mardi 21 septembre 2010

Be( a)ware of String.Replace method

If you're using String.Replace method, you will encounter an ArgumentException if oldValue is null or empty.

This may be annoying if you don't check the old value or don't trap this exception.

A radical workaround would be to introduce a little overload with your own static method or by extending the System.String class with a "safe" method like :
/// <summary>
/// Extensions for System.String class
/// </summary>
public static class StringExtensions
/// <summary>
/// Safely replace all occurrences of specified System.String instance, with another System.String instance
/// </summary>
public static string SafeReplace(this string extendedString, string oldValue, string newValue)
if (string.IsNullOrEmpty(oldValue))
return extendedString;

return extendedString.Replace(oldValue, newValue);

samedi 11 septembre 2010

Per developer configuration files (Visual Studio)

Configuration files (such as app.config, web.config, etc.) are very convenient, but it's a real pain to manage them in a collaborative environnement.

Although Microsoft introduced web.config transforms in Visual Studio 2010, it suffers (stop me if I'm wrong) from several limitations :
- it don't permit to make per developer web.config
- it only works for web.config (a workaround exists for app.config)

In my case (a team with a dozen of .NET developers on several ASP.NET projects, with Visual Studio 2005 and SVN as source control) who is probably next to yours, each developer was changing it's configuration files with it's own values (connection string, debug mode, etc.) and was periodicaly commiting it's changes, making other developers loose their values or have conflicts while updating (XML are badly merged with SVN)

I solved this problem by using NANT ( in all our .NET projects (Visual Studio 2005), basically :

1) genuine configuration files (such as web.config in an ASP.NET project) are moved as templates in a subfolder.

2) hard coded values must be remplaced with ${your_property} properties

3) genuine configuration files must be ignored in your source control server

4) each developer should create his property file (whose name must include at least the current Windows username), with customized values for ${your_property} properties

5) a NANT's build file must be created, it's aim is to load the current Windows username property file, then copy the templated configuration files to their genuine place (properties must be extended)

6) NANT must be triggered during the Visual Studio's pre-build event, to execute the build file

That's all folk, now each developer can manage it's own property file (who can be/must stored in your source cotrol server) independently of the machine he's logged (as long as the Windows username is the same of course !)

Depending of your needs, you can extend this principle with the machine name, the current configuration, etc.

Check out the full featured article on .

You can either contact me if you want more informations.

lundi 6 septembre 2010

How to merge your dotnet assemblies

For deployment purpose, you may want to merge your dotnet assemblies.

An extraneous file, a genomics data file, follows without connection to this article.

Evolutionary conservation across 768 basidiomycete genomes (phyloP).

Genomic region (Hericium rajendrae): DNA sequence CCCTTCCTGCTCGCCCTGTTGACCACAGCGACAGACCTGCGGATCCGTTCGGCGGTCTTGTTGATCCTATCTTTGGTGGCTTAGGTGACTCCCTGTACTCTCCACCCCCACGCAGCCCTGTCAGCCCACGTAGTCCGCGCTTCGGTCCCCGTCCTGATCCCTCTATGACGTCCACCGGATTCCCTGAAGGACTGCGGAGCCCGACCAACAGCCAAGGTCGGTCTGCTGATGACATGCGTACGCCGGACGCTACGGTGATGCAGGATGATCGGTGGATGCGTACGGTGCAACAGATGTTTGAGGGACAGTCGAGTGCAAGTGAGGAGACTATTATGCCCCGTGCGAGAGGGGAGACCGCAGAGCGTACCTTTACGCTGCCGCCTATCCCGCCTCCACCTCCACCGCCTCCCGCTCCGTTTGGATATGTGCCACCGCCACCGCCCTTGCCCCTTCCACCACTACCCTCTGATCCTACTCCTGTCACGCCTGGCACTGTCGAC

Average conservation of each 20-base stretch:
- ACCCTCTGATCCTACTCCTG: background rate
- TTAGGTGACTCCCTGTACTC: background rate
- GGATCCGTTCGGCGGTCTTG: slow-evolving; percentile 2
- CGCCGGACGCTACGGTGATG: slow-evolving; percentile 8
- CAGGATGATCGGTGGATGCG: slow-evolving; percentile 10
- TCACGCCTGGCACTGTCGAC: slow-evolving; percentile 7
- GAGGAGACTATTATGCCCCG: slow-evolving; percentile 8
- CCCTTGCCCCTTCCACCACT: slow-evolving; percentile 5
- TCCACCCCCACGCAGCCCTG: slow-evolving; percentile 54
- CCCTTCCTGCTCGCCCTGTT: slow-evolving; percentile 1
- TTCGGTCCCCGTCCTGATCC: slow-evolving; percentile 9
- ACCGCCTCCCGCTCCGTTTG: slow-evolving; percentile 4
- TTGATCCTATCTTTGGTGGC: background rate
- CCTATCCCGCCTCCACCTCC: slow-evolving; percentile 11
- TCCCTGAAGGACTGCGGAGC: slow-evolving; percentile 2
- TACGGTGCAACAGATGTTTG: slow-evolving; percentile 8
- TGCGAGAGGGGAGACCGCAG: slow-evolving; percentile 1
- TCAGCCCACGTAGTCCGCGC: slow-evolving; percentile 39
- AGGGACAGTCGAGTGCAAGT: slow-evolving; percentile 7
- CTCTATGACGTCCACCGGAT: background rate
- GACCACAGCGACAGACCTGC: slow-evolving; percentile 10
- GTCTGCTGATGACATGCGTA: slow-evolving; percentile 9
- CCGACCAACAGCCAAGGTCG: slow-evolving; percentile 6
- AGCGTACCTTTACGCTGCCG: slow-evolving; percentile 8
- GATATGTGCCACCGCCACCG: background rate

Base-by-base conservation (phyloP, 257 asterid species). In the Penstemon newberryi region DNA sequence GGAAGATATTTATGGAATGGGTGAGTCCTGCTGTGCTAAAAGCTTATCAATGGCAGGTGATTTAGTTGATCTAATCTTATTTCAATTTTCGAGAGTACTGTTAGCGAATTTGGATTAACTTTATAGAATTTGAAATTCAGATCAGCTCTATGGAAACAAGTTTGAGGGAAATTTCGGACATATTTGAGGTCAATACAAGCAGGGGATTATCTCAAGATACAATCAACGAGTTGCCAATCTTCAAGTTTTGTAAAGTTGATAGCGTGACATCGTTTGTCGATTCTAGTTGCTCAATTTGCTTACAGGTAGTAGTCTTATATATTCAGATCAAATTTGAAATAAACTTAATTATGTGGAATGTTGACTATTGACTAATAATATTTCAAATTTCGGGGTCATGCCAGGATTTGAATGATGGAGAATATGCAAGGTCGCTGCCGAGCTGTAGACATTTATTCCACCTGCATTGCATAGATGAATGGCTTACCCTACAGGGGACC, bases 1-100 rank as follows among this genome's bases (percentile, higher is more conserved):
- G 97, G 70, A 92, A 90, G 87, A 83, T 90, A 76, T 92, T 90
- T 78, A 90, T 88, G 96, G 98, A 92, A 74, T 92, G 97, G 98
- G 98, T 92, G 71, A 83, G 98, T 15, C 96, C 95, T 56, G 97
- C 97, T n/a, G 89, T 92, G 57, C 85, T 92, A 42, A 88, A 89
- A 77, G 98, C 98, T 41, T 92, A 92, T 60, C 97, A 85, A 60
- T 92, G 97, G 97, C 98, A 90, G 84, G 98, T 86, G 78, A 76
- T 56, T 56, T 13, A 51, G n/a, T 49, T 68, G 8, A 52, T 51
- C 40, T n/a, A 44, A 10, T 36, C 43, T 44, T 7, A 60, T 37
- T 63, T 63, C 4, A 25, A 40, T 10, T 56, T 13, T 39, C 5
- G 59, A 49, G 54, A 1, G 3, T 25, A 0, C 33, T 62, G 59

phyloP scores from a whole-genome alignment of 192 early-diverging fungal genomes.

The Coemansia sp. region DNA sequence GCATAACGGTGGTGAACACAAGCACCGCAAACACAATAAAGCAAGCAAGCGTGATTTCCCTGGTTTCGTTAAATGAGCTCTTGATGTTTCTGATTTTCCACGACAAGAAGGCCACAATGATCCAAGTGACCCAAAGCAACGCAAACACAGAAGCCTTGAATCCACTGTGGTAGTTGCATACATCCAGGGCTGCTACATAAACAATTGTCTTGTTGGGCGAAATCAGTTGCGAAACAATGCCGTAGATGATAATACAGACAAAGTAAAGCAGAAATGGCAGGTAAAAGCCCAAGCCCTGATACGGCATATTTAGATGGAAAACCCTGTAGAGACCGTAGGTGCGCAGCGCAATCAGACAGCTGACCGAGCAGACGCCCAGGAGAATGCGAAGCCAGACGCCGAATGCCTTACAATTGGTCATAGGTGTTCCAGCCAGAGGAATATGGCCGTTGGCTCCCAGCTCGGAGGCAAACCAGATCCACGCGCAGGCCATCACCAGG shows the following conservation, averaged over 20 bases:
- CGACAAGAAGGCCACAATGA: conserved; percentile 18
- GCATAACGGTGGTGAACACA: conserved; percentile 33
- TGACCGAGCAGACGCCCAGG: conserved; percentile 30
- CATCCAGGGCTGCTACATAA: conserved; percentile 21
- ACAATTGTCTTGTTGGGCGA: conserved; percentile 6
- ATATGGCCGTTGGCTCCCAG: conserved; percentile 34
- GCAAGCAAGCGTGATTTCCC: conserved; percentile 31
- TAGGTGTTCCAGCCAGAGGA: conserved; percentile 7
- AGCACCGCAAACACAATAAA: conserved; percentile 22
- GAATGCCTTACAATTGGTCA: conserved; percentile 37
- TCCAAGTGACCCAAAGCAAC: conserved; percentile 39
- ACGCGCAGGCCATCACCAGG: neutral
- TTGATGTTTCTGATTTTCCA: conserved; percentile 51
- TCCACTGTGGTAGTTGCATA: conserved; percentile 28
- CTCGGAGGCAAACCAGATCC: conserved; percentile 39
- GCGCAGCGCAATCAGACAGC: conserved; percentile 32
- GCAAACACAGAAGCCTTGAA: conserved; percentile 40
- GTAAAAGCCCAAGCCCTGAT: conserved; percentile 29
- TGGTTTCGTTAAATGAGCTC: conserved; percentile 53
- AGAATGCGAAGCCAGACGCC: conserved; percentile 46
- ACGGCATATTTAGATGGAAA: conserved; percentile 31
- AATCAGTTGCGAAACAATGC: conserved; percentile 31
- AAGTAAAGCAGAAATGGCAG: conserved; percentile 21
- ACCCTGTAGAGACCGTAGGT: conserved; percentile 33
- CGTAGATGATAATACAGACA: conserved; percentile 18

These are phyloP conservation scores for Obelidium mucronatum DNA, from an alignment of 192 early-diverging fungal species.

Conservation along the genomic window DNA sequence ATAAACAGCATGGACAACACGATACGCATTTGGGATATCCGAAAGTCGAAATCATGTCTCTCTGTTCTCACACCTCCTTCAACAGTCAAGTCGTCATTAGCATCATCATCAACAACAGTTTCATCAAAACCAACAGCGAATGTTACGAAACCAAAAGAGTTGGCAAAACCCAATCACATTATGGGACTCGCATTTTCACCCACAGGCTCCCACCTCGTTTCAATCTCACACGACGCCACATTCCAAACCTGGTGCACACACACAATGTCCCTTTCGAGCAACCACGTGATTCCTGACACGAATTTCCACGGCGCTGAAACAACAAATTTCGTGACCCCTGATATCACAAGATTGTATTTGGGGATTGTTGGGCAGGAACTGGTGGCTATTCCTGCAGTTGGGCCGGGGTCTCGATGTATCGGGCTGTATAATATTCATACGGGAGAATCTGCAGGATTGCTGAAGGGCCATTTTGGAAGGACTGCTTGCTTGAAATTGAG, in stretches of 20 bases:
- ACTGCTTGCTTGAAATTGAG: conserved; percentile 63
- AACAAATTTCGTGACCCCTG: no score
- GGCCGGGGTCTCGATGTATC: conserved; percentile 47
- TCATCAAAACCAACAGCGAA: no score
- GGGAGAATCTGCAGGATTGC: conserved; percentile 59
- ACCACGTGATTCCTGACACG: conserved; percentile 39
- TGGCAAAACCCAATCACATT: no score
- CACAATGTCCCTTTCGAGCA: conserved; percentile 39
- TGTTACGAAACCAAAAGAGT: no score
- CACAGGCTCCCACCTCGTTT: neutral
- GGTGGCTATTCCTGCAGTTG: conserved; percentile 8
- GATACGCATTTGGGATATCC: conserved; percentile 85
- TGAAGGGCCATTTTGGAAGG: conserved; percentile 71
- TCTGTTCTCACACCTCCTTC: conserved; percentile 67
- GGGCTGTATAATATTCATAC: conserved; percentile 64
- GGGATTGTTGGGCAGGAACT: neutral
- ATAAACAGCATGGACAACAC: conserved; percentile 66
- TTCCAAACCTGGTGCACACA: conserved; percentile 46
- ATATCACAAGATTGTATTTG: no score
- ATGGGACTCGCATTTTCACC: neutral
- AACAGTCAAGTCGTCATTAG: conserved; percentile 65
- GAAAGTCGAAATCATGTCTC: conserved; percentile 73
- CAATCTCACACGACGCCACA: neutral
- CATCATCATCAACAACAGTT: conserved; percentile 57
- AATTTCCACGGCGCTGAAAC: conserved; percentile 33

Microsoft provides ILMerge to do such thing !

Although this tool is very usefull, it's also pretty raw, so you may use a GUI wrapper such as ILMergeGui.

To finish this article, and because a good developper is a lazy developper, I warmly recommand to use NAnt in post-build generation event to automate the merge.

Happy merging !

samedi 4 septembre 2010

Integration of MediaWiki for (but not only for) technical documentation

After being intronized Manager of Research & Development about two years ago, one of my first projects was to set up a set of technical documentation (in Microsoft Word format) to define rules to be followed by the .NET (and VBA) development team.

A documentation for CSharp rules, one other for ASP.NET applications, yet another for the rules database objects...

Now, although it is more and more complete, it is also more and more heavy and cumbersome, and finally less and less read (so followed) by the team, despite the code reviews and regular reminders.

Following a discussion with my brother (who is a talented developer much closer to open-source world than me), we talked about MediaWiki, which made me want to try to use it in order to centralize all our documents into a single repository easily reachable by all the team.

Article after article, link after link, we get quickly to the game. After only two weeks, much of our documentation is already migrated, a lot of new articles have quickly emerged, and this new tool is now interesting for everyone: the development team (and managers) can now quickly find the information they need to work properly, rules are now better followed.

As for the collaborative aspect, we currently limited editing to management, but we plan to allow each developer to contribute to the documentation with the establishment of moderation.

vendredi 3 septembre 2010

Back to the Blog

After two years of inactivity on this blog and on professional social networks for various reasons, I again want to take the time to share about the infinite world of development.

My posts will focus on Dot Net (especially CSharp, ASP.NET), technical architecture, object-oriented programming, relational databases, and many other things in which I was able to specialize in particular data persistence.

But also on my daily life and issues related to coaching a development team, and why no articles posted from time to time on CodeProject.